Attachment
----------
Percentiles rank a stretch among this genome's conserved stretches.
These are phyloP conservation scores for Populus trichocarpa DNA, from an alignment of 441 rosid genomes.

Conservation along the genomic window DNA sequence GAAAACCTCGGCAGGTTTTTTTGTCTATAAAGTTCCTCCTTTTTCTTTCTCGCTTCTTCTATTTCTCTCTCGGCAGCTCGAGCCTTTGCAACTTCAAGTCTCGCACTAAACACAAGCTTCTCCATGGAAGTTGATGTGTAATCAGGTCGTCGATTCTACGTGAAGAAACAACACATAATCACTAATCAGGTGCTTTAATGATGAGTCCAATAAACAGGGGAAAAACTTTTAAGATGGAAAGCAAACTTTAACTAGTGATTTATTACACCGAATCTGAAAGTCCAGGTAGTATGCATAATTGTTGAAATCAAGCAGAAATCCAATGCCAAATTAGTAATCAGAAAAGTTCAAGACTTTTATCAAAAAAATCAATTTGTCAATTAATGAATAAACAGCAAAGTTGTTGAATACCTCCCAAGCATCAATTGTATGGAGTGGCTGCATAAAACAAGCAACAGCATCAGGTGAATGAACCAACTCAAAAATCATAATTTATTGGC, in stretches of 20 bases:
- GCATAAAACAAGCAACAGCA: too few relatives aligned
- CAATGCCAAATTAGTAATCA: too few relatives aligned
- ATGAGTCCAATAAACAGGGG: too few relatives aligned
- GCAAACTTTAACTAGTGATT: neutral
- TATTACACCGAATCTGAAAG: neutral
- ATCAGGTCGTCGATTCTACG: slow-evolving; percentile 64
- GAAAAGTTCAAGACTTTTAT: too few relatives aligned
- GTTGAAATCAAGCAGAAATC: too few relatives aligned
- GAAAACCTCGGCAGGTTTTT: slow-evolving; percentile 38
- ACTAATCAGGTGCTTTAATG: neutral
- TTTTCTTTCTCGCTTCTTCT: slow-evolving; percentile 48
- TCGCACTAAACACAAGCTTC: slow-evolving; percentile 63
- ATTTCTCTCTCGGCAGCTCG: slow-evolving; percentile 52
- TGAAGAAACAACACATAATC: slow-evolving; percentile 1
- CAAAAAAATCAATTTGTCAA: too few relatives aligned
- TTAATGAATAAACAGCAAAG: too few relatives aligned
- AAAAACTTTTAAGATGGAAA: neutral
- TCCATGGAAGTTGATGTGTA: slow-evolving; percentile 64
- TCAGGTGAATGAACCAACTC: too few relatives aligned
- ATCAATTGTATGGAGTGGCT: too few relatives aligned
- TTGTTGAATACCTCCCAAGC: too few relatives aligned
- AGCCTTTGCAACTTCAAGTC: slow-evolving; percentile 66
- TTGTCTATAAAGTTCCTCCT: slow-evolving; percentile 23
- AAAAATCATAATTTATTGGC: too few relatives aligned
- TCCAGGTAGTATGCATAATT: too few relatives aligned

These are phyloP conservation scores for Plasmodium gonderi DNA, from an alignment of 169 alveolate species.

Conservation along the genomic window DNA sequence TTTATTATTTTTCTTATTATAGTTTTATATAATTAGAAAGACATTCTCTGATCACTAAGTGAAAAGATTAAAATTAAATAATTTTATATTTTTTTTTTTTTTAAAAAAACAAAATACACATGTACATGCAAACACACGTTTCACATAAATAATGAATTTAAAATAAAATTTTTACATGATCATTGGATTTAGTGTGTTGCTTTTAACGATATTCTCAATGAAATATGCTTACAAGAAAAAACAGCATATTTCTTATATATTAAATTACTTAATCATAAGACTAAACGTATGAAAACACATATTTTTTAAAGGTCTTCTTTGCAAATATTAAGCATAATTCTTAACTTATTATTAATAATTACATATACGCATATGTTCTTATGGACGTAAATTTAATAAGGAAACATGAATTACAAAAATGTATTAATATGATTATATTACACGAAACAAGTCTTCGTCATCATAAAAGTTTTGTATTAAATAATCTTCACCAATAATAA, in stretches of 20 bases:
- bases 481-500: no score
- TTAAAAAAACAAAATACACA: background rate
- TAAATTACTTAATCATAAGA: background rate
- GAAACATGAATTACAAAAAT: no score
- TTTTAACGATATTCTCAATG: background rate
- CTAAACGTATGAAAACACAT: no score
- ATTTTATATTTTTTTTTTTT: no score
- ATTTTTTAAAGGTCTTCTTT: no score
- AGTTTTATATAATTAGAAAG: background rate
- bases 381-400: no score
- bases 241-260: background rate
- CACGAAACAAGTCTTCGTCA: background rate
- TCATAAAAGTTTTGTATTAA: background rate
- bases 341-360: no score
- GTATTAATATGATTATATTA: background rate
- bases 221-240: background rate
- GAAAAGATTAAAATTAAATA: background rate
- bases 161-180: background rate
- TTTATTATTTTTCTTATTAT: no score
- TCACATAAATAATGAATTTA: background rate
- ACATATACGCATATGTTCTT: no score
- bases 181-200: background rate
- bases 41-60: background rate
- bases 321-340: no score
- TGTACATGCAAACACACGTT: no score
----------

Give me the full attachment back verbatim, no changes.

Percentiles rank a stretch among this genome's conserved stretches.
These are phyloP conservation scores for Populus trichocarpa DNA, from an alignment of 441 rosid genomes.

Conservation along the genomic window DNA sequence GAAAACCTCGGCAGGTTTTTTTGTCTATAAAGTTCCTCCTTTTTCTTTCTCGCTTCTTCTATTTCTCTCTCGGCAGCTCGAGCCTTTGCAACTTCAAGTCTCGCACTAAACACAAGCTTCTCCATGGAAGTTGATGTGTAATCAGGTCGTCGATTCTACGTGAAGAAACAACACATAATCACTAATCAGGTGCTTTAATGATGAGTCCAATAAACAGGGGAAAAACTTTTAAGATGGAAAGCAAACTTTAACTAGTGATTTATTACACCGAATCTGAAAGTCCAGGTAGTATGCATAATTGTTGAAATCAAGCAGAAATCCAATGCCAAATTAGTAATCAGAAAAGTTCAAGACTTTTATCAAAAAAATCAATTTGTCAATTAATGAATAAACAGCAAAGTTGTTGAATACCTCCCAAGCATCAATTGTATGGAGTGGCTGCATAAAACAAGCAACAGCATCAGGTGAATGAACCAACTCAAAAATCATAATTTATTGGC, in stretches of 20 bases:
- GCATAAAACAAGCAACAGCA: too few relatives aligned
- CAATGCCAAATTAGTAATCA: too few relatives aligned
- ATGAGTCCAATAAACAGGGG: too few relatives aligned
- GCAAACTTTAACTAGTGATT: neutral
- TATTACACCGAATCTGAAAG: neutral
- ATCAGGTCGTCGATTCTACG: slow-evolving; percentile 64
- GAAAAGTTCAAGACTTTTAT: too few relatives aligned
- GTTGAAATCAAGCAGAAATC: too few relatives aligned
- GAAAACCTCGGCAGGTTTTT: slow-evolving; percentile 38
- ACTAATCAGGTGCTTTAATG: neutral
- TTTTCTTTCTCGCTTCTTCT: slow-evolving; percentile 48
- TCGCACTAAACACAAGCTTC: slow-evolving; percentile 63
- ATTTCTCTCTCGGCAGCTCG: slow-evolving; percentile 52
- TGAAGAAACAACACATAATC: slow-evolving; percentile 1
- CAAAAAAATCAATTTGTCAA: too few relatives aligned
- TTAATGAATAAACAGCAAAG: too few relatives aligned
- AAAAACTTTTAAGATGGAAA: neutral
- TCCATGGAAGTTGATGTGTA: slow-evolving; percentile 64
- TCAGGTGAATGAACCAACTC: too few relatives aligned
- ATCAATTGTATGGAGTGGCT: too few relatives aligned
- TTGTTGAATACCTCCCAAGC: too few relatives aligned
- AGCCTTTGCAACTTCAAGTC: slow-evolving; percentile 66
- TTGTCTATAAAGTTCCTCCT: slow-evolving; percentile 23
- AAAAATCATAATTTATTGGC: too few relatives aligned
- TCCAGGTAGTATGCATAATT: too few relatives aligned

These are phyloP conservation scores for Plasmodium gonderi DNA, from an alignment of 169 alveolate species.

Conservation along the genomic window DNA sequence TTTATTATTTTTCTTATTATAGTTTTATATAATTAGAAAGACATTCTCTGATCACTAAGTGAAAAGATTAAAATTAAATAATTTTATATTTTTTTTTTTTTTAAAAAAACAAAATACACATGTACATGCAAACACACGTTTCACATAAATAATGAATTTAAAATAAAATTTTTACATGATCATTGGATTTAGTGTGTTGCTTTTAACGATATTCTCAATGAAATATGCTTACAAGAAAAAACAGCATATTTCTTATATATTAAATTACTTAATCATAAGACTAAACGTATGAAAACACATATTTTTTAAAGGTCTTCTTTGCAAATATTAAGCATAATTCTTAACTTATTATTAATAATTACATATACGCATATGTTCTTATGGACGTAAATTTAATAAGGAAACATGAATTACAAAAATGTATTAATATGATTATATTACACGAAACAAGTCTTCGTCATCATAAAAGTTTTGTATTAAATAATCTTCACCAATAATAA, in stretches of 20 bases:
- bases 481-500: no score
- TTAAAAAAACAAAATACACA: background rate
- TAAATTACTTAATCATAAGA: background rate
- GAAACATGAATTACAAAAAT: no score
- TTTTAACGATATTCTCAATG: background rate
- CTAAACGTATGAAAACACAT: no score
- ATTTTATATTTTTTTTTTTT: no score
- ATTTTTTAAAGGTCTTCTTT: no score
- AGTTTTATATAATTAGAAAG: background rate
- bases 381-400: no score
- bases 241-260: background rate
- CACGAAACAAGTCTTCGTCA: background rate
- TCATAAAAGTTTTGTATTAA: background rate
- bases 341-360: no score
- GTATTAATATGATTATATTA: background rate
- bases 221-240: background rate
- GAAAAGATTAAAATTAAATA: background rate
- bases 161-180: background rate
- TTTATTATTTTTCTTATTAT: no score
- TCACATAAATAATGAATTTA: background rate
- ACATATACGCATATGTTCTT: no score
- bases 181-200: background rate
- bases 41-60: background rate
- bases 321-340: no score
- TGTACATGCAAACACACGTT: no score